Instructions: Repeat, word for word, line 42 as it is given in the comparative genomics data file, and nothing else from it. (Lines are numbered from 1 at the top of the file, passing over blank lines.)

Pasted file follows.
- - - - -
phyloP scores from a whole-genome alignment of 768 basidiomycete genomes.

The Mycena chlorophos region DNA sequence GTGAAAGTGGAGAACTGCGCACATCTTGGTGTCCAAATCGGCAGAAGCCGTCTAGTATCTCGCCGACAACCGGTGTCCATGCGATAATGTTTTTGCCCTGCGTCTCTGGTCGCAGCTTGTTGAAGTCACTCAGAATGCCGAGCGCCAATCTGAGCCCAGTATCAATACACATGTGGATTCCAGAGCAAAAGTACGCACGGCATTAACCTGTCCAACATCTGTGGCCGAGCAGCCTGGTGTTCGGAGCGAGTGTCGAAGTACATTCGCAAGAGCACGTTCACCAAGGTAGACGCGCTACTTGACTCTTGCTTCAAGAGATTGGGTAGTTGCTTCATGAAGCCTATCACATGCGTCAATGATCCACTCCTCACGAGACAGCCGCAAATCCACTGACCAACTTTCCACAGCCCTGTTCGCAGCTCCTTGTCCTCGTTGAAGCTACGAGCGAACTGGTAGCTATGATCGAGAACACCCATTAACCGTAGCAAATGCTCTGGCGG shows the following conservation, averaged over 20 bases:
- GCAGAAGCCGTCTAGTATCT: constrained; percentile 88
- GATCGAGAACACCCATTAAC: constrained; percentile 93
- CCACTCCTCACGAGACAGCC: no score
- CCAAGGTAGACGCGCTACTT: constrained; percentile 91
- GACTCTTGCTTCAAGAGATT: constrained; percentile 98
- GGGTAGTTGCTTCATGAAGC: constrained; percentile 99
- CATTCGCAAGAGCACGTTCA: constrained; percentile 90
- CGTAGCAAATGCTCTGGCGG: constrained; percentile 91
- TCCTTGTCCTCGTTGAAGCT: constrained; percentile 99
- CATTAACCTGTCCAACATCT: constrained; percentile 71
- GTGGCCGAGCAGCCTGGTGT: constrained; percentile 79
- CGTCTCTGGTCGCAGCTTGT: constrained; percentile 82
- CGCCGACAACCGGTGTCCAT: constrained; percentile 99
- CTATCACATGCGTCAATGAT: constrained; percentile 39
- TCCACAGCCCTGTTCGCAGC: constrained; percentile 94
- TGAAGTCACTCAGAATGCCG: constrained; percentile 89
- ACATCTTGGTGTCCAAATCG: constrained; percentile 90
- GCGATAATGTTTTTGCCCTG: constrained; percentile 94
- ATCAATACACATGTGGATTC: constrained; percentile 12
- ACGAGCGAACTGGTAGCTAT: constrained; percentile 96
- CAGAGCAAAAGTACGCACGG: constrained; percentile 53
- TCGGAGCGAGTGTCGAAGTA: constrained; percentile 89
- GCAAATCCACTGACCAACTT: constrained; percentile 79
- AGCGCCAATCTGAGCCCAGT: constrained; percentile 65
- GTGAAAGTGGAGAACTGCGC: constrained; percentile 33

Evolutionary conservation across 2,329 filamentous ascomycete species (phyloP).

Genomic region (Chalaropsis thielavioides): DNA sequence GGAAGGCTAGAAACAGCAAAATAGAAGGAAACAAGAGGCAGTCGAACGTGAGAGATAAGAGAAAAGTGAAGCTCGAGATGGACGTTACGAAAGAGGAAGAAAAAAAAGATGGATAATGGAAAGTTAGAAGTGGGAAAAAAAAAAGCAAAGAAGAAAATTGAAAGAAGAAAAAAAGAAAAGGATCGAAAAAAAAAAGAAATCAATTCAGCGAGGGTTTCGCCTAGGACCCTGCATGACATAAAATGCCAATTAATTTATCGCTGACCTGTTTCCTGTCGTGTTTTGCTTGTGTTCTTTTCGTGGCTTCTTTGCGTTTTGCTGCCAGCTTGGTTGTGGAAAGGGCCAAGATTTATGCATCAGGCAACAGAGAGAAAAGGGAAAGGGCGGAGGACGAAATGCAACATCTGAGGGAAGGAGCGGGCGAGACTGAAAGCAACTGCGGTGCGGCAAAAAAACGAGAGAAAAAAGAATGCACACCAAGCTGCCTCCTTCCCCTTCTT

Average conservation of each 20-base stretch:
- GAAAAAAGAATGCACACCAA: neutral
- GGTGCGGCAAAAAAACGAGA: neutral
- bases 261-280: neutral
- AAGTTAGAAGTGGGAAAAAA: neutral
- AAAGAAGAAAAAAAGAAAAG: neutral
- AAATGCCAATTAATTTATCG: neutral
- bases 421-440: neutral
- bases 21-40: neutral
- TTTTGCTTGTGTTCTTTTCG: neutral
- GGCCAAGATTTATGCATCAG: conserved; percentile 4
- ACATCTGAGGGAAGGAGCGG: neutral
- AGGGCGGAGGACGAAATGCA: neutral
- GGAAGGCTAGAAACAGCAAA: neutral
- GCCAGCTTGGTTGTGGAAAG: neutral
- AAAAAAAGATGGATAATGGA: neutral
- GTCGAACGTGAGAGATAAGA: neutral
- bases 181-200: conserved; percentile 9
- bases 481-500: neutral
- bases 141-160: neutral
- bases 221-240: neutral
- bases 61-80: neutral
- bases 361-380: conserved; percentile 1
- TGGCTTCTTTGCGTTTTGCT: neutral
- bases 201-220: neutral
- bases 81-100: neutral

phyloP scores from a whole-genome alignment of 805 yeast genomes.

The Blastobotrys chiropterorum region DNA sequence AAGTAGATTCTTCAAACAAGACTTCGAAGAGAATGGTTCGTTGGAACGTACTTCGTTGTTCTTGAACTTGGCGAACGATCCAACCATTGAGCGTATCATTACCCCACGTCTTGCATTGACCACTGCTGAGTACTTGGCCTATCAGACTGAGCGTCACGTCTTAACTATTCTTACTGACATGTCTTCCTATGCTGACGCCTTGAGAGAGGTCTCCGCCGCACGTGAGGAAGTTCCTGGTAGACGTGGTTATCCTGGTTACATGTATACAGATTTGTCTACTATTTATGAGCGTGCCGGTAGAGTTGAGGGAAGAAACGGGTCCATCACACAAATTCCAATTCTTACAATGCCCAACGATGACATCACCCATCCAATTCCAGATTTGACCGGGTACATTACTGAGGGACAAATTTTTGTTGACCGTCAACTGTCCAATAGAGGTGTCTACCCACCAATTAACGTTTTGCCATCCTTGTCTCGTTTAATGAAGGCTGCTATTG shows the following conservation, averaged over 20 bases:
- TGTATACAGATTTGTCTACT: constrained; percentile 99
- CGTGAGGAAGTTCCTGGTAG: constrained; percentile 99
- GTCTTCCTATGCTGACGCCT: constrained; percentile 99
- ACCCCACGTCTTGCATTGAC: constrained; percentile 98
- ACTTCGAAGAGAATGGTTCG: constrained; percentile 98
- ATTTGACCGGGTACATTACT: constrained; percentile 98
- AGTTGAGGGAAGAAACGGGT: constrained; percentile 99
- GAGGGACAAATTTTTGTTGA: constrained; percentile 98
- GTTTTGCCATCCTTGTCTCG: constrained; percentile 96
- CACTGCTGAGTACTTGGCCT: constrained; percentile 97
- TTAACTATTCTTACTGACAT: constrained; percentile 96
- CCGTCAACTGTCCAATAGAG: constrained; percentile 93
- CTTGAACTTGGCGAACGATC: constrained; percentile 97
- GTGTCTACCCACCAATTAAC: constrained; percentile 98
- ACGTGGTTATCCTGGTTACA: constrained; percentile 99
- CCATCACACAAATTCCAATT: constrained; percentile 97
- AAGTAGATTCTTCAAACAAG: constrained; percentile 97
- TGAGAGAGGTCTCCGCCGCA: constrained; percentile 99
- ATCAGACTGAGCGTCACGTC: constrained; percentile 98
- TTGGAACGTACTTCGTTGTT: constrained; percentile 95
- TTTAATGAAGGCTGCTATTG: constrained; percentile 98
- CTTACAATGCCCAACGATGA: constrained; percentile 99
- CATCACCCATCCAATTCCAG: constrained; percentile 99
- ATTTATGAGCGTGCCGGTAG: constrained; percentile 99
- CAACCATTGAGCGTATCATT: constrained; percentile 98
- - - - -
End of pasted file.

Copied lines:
- AGGGCGGAGGACGAAATGCA: neutral